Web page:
Cycle 1 (2011 Deadline)
Pathways for indigenous knowledge engagement on marine biodiversity conservation
PI: Marivic G. Pajaro with co-PI Paul Watts, Haribon Foundation for the Conservation of Natural Resources, Inc.
U.S. Partner: Douglas Medin, Northwestern University
Project Dates: June 2012 - May 2015
The Philippines is a global priority for the conservation of marine biodiversity. The country is also highly dependent on marine resources, with more than one million people directly dependent upon the fisheries sector. This project is based on the belief that local people using indigenous knowledge are capable of solving many environmental challenges, particularly if supported by their jurisdictions. In the Philippines, moving from an exclusive top-down approach to include a bottom-up approach for coastal resource management has become widely accepted as governments decentralize. Even so, local people remain marginalized on issues surrounding natural resource conservation and management. Larger geographical-scale concepts such as biodiversity may be somewhat beyond local knowledge systems and require targeted learning strategies. This project will address the related need for a cross-cultural understanding of environment and biodiversity in fisherfolk cultures. It builds upon fisherfolk social knowledge systems, historic and contemporary cultural profiles, and consideration of economic and political institutions and practices for linked communities.
|Workshops with local fisherfolk are an ongoing activity.|
The Aurora Province orientation meeting was held with representatives
from each of the eight Municipal Health Offices.
The current knowledge base indicates that Philippine fisherfolk communities develop through a process of allocating and distributing rights over specific resources and places. The researchers heading this project will work with PAMANA, a national alliance of community-based coastal resource managers. The goals will be to develop a protocol for expanding the ecohealth lens to encompass biodiversity conservation within a wide range of fisherfolk communities and to assist them through best practice transfer to be more engaged in their own future sustainability. The project is also intended to facilitate the development of community-based science curriculum for the first Philippine bioregional or biodiversity-based Bachelor of Marine Science program at an academic institution in Aurora Province, northeast Philippines.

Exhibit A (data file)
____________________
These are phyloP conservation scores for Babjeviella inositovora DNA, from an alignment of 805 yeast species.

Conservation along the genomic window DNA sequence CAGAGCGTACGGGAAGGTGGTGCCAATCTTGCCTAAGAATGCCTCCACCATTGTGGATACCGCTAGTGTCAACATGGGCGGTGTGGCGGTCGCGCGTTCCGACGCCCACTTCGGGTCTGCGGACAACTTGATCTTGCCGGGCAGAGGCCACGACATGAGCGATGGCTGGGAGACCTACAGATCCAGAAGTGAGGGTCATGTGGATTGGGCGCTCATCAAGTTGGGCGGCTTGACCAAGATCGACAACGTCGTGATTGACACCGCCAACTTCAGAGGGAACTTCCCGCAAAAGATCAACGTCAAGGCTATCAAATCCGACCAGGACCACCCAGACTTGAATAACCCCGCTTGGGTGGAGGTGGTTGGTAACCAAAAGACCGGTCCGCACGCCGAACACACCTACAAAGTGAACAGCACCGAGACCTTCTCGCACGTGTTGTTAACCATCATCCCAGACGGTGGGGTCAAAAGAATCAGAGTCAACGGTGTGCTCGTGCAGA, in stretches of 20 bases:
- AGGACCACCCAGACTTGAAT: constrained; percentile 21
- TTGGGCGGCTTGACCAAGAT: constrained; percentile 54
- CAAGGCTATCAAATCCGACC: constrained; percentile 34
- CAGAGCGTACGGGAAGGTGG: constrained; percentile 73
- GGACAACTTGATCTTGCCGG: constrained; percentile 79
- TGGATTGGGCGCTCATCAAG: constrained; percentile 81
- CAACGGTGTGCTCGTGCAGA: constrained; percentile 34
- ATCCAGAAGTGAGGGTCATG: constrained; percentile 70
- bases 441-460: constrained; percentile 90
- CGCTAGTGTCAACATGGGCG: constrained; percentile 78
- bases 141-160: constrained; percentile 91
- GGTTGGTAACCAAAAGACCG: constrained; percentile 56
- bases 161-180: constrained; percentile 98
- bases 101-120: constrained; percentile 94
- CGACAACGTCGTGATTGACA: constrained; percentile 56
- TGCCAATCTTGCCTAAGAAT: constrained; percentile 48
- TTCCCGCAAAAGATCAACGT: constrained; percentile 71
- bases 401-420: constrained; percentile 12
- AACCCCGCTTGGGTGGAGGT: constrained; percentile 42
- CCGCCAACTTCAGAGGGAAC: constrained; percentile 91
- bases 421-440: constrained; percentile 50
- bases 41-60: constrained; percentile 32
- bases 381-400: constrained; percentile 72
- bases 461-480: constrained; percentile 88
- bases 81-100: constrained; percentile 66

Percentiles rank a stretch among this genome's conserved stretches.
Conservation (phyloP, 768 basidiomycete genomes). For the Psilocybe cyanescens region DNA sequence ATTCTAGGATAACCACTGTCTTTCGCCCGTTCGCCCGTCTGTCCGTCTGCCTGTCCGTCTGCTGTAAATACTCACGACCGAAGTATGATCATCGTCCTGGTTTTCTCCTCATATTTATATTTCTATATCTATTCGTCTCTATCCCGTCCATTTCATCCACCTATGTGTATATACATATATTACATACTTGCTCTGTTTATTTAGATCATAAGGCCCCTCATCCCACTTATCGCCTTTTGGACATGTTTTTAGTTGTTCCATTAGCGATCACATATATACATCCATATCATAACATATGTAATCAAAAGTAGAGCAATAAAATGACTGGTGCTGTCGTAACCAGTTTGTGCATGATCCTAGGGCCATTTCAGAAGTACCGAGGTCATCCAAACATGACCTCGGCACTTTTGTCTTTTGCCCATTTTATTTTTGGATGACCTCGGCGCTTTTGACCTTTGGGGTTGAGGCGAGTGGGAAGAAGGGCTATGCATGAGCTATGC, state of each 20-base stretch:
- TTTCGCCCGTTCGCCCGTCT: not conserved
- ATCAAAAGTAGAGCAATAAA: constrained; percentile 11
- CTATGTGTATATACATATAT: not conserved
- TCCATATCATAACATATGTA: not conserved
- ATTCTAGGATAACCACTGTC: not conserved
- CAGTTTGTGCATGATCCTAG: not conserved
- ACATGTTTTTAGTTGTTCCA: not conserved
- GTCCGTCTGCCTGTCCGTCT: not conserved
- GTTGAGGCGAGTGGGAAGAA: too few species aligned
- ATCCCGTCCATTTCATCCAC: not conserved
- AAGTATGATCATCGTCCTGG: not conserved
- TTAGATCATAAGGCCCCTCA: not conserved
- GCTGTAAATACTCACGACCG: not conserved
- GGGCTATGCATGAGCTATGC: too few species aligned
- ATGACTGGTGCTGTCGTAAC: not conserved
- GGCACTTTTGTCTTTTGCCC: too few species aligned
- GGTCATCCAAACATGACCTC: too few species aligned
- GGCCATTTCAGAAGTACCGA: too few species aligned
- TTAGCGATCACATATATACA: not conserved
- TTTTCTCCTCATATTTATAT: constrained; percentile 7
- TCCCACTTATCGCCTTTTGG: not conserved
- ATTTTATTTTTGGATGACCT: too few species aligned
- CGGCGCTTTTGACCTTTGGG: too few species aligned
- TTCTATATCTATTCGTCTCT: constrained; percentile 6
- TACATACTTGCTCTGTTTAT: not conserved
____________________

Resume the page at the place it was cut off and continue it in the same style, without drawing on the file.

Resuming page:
Summary of Recent Activities
During the third quarter of 2014, Dr. Pajaro and her team met their targets for community-based assessment and Cultural Consensus Theory data. They are continuing to analyze the data to determine the areas of focus for best practice transfer activities. Additionally, as part of the team’s development focus on bioregional oceanography, socio-economics, and social processes, the team has utilized supplemental Cultural Consensus Theory datasets. This period also saw the publication of Dr. Pajaro’s article, “Integrating Marine Biodiversity through Philippine Local Development Plans” in the journal, Management of Environmental Quality.
Future plans for this project include finalizing the team’s initiatives for best practice transfer based on the gathered data and to prepare a request to transfer funds into activities that maximize development impact. The team will also establish follow-up agreements with collaborators and stakeholders that will continue after the project life-cycle concludes.
Back to PEER Cycle 1 Grant Recipients